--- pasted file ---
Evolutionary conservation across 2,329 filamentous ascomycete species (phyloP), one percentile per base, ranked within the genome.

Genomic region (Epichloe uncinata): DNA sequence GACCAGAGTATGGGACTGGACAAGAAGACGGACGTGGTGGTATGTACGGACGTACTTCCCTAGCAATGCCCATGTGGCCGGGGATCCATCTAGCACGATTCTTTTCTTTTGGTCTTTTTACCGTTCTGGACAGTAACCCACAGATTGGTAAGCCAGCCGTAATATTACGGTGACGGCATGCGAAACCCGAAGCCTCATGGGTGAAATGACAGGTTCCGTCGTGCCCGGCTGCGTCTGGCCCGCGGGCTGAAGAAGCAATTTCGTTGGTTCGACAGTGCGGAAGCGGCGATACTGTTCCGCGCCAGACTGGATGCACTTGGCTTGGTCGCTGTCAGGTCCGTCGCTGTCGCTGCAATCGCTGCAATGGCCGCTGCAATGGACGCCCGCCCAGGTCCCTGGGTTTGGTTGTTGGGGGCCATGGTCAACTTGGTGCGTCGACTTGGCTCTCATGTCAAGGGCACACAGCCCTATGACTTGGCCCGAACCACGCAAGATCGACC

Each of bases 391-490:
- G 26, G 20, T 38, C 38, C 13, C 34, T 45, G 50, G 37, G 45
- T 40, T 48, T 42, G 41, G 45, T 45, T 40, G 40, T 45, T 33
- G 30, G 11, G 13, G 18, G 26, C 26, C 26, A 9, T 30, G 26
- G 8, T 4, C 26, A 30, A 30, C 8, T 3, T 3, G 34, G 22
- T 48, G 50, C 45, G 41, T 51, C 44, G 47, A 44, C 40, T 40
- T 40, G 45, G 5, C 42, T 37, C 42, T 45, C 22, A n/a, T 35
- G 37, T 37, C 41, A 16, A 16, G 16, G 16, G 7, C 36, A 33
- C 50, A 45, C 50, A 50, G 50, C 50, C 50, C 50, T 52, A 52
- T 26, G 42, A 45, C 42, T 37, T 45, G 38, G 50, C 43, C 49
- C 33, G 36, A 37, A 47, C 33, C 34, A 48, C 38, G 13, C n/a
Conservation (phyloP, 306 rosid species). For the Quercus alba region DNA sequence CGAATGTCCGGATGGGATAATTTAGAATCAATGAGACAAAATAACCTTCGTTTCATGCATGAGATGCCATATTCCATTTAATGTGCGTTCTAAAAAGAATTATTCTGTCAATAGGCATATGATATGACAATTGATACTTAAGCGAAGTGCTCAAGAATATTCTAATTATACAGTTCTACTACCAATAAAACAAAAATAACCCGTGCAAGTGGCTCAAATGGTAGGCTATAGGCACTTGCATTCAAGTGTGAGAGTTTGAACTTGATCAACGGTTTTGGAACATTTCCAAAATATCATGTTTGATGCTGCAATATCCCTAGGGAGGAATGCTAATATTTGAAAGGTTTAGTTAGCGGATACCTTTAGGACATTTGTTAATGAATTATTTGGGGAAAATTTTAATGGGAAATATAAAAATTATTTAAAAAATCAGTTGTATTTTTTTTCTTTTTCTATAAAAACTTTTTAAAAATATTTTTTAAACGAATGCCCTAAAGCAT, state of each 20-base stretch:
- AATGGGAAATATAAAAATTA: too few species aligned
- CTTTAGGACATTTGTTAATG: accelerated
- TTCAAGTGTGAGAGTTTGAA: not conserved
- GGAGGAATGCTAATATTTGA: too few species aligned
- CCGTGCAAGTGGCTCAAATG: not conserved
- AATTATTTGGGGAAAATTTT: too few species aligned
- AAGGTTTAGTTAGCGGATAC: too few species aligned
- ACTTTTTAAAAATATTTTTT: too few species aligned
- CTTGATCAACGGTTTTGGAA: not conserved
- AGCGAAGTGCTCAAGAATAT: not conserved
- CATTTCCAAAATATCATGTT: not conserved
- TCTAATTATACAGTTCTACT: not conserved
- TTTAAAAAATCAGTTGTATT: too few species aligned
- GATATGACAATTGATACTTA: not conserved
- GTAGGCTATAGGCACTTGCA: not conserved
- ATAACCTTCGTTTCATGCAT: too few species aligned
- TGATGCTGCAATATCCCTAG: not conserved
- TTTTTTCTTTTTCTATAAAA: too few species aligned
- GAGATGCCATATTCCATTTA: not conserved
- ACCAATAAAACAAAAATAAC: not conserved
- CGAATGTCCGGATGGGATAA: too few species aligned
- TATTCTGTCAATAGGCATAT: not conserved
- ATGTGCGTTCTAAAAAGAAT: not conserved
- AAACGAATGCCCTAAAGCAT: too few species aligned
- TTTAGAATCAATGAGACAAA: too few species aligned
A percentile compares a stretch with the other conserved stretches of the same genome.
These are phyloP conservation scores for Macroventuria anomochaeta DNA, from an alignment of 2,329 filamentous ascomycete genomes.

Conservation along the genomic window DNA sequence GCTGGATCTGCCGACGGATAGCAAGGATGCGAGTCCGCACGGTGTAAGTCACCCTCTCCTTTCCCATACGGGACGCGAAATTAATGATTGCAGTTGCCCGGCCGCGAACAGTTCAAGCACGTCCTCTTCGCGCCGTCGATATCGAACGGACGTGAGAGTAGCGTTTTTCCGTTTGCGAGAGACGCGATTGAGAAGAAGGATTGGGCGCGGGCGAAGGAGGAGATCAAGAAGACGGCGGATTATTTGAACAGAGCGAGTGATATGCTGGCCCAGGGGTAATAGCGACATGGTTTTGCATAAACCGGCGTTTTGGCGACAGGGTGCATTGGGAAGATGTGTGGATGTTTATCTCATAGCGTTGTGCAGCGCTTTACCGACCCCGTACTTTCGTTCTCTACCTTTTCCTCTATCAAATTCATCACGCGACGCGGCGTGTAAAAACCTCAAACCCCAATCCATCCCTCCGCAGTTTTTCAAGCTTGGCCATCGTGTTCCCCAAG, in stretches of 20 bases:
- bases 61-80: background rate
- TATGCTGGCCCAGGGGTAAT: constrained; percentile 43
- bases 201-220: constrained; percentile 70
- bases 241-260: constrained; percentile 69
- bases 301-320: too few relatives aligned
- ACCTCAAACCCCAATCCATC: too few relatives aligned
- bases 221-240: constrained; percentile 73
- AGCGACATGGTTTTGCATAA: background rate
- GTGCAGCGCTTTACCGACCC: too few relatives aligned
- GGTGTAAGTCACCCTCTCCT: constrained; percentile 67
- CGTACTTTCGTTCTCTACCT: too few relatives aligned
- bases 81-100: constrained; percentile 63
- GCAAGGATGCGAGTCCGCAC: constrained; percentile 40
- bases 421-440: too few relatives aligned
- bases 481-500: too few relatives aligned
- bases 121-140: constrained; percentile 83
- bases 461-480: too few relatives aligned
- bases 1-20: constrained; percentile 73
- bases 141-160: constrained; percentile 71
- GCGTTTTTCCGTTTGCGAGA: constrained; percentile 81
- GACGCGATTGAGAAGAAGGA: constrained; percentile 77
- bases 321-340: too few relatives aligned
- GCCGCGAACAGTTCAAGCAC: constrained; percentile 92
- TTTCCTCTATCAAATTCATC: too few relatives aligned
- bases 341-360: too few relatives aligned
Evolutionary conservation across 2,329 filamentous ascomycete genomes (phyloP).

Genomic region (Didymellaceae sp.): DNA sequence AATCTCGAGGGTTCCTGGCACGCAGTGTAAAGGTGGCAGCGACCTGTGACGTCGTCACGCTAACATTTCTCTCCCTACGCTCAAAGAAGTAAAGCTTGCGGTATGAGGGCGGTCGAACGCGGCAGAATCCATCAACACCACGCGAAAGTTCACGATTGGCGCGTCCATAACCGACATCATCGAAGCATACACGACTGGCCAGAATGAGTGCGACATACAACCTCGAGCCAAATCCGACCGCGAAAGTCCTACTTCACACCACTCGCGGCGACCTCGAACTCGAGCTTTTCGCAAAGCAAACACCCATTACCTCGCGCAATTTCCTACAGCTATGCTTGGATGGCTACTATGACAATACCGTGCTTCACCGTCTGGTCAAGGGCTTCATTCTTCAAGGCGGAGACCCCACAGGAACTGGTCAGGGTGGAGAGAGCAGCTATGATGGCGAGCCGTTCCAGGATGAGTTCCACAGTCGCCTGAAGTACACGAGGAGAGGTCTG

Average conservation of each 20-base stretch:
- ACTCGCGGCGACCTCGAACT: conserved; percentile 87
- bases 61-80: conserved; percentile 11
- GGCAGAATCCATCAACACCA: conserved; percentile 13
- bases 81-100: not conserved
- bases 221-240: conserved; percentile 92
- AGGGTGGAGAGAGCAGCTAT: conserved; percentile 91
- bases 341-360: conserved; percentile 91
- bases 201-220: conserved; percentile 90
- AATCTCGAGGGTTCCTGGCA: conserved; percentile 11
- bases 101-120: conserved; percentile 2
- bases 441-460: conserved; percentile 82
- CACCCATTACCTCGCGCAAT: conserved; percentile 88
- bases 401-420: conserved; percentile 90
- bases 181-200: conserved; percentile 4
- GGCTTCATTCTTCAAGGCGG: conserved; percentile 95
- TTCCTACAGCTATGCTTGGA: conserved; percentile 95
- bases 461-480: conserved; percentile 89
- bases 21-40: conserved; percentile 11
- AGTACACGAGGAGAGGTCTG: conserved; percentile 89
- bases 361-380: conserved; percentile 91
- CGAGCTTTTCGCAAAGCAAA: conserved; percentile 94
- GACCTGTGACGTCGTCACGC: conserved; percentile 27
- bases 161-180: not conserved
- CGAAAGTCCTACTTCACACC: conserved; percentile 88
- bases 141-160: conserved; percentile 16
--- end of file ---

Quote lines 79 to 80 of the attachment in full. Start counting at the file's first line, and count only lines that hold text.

- AATCTCGAGGGTTCCTGGCA: conserved; percentile 11
- bases 101-120: conserved; percentile 2